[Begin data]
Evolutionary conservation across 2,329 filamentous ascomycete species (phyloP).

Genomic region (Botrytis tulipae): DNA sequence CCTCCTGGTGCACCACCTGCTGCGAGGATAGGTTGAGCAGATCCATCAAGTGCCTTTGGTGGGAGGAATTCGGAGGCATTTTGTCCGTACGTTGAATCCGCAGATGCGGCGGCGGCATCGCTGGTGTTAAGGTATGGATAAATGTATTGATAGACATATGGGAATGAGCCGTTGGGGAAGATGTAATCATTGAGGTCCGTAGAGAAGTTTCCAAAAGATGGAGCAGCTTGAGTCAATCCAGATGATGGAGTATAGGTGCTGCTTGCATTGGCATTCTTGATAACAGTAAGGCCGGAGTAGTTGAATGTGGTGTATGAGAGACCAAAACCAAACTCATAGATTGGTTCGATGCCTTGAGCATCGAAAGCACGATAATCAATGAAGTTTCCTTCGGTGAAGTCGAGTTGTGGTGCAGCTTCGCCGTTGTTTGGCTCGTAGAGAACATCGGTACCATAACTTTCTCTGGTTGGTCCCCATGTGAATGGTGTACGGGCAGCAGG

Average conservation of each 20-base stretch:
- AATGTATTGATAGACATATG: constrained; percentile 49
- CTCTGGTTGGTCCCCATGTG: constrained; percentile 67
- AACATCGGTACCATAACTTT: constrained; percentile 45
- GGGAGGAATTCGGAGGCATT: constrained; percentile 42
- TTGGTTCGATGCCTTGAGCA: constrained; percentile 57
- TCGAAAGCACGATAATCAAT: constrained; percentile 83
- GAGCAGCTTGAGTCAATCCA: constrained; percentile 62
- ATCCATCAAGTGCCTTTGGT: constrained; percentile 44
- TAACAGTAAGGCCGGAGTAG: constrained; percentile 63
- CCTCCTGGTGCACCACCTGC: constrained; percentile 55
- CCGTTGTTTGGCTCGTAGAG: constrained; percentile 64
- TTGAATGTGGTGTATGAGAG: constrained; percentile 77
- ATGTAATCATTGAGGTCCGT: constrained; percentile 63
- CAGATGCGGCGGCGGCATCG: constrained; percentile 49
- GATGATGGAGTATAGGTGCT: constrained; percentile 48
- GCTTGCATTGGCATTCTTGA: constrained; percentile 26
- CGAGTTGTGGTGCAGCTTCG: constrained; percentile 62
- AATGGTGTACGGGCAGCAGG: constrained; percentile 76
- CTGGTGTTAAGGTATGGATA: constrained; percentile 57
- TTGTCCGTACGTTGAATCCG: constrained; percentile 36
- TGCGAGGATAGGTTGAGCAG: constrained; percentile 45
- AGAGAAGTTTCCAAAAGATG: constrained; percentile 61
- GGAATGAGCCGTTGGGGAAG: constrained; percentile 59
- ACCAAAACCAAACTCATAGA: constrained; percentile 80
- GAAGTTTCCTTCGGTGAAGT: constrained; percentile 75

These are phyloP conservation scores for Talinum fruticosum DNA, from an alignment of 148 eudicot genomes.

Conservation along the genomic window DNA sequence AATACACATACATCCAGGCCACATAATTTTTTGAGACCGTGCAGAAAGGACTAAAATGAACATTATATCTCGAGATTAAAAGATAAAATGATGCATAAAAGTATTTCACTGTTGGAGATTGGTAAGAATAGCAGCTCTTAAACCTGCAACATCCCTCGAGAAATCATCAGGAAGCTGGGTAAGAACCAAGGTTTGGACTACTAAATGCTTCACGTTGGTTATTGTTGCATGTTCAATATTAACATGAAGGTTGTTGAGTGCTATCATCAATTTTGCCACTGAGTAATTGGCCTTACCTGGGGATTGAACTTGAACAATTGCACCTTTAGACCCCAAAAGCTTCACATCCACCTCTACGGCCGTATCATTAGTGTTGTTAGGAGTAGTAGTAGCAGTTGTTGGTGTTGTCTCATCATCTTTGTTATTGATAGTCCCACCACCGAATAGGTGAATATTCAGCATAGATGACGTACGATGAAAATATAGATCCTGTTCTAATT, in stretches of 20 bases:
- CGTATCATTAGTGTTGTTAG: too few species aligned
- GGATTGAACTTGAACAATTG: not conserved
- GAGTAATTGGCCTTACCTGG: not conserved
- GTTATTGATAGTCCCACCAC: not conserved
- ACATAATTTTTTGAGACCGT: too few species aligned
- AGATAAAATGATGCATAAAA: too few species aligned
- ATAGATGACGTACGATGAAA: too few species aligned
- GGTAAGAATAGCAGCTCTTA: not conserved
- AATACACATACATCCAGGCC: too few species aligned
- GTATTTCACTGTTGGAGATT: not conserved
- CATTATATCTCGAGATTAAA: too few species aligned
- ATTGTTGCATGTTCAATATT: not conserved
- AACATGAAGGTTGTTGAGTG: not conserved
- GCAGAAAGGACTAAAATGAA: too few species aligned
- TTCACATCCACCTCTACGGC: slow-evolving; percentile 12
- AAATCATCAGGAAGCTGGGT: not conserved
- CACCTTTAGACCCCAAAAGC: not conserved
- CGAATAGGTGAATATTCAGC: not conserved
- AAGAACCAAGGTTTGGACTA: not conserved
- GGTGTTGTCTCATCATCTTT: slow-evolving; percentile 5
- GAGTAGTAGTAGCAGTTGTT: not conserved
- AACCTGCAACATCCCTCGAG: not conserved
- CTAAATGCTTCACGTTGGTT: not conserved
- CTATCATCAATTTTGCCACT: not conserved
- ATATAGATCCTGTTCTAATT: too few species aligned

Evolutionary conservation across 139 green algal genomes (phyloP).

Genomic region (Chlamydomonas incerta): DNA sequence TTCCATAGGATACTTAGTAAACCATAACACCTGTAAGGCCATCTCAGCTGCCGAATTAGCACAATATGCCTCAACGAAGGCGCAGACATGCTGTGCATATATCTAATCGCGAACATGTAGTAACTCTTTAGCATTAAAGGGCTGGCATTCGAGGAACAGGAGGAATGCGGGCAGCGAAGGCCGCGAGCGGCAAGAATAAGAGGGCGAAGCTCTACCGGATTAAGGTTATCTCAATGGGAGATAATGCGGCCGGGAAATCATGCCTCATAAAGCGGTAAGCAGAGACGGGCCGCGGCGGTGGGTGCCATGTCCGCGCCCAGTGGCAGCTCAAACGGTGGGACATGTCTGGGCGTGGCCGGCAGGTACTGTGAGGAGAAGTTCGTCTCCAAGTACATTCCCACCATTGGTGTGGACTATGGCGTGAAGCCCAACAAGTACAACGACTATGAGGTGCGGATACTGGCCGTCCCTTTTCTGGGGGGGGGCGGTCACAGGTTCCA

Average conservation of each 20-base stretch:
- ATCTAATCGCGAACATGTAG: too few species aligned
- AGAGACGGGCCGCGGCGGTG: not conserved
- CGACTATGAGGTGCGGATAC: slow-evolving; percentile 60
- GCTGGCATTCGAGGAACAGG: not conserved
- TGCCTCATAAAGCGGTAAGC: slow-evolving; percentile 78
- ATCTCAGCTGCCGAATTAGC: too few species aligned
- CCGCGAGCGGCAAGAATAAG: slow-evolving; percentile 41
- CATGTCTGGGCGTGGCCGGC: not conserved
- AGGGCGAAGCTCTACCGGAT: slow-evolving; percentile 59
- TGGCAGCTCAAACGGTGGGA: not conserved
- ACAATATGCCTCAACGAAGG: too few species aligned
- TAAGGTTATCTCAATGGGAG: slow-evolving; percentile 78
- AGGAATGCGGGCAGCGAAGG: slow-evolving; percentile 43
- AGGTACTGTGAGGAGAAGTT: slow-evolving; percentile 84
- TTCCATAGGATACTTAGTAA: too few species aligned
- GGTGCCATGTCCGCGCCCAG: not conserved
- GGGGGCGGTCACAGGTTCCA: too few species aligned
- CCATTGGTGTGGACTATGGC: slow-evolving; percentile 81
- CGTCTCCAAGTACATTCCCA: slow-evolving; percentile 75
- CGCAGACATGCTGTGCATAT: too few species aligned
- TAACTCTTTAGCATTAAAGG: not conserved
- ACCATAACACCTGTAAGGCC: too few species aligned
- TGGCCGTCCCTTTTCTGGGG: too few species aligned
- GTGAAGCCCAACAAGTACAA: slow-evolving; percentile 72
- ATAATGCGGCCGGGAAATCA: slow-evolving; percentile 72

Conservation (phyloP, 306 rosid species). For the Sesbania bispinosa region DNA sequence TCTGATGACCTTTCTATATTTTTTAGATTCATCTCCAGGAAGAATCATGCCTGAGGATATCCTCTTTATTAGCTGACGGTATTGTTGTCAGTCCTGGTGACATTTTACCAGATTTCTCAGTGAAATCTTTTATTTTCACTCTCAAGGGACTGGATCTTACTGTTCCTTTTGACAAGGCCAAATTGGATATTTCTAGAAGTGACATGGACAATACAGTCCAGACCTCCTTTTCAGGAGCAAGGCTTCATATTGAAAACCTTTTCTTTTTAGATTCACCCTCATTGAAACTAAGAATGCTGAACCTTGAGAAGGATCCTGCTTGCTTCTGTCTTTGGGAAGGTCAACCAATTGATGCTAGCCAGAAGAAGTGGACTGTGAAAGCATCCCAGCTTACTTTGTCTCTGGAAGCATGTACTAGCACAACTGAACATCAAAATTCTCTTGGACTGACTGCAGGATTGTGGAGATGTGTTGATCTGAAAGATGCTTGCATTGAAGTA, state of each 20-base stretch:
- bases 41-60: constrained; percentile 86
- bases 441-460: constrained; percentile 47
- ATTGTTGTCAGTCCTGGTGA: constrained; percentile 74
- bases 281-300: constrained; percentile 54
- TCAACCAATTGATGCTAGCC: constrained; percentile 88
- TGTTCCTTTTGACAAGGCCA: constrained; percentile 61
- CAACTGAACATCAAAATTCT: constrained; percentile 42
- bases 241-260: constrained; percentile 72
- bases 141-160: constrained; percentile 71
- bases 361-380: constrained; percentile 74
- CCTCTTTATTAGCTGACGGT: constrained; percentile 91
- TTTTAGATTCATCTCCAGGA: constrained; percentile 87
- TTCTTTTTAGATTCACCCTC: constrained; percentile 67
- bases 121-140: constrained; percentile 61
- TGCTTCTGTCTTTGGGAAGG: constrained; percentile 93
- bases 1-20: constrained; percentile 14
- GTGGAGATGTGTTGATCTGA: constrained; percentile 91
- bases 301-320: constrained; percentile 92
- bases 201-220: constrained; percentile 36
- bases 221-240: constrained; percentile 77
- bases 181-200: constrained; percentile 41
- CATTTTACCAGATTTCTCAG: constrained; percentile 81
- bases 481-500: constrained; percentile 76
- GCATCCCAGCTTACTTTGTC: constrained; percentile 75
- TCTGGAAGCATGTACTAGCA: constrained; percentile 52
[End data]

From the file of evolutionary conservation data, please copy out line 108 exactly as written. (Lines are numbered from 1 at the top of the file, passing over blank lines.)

- GCATCCCAGCTTACTTTGTC: constrained; percentile 75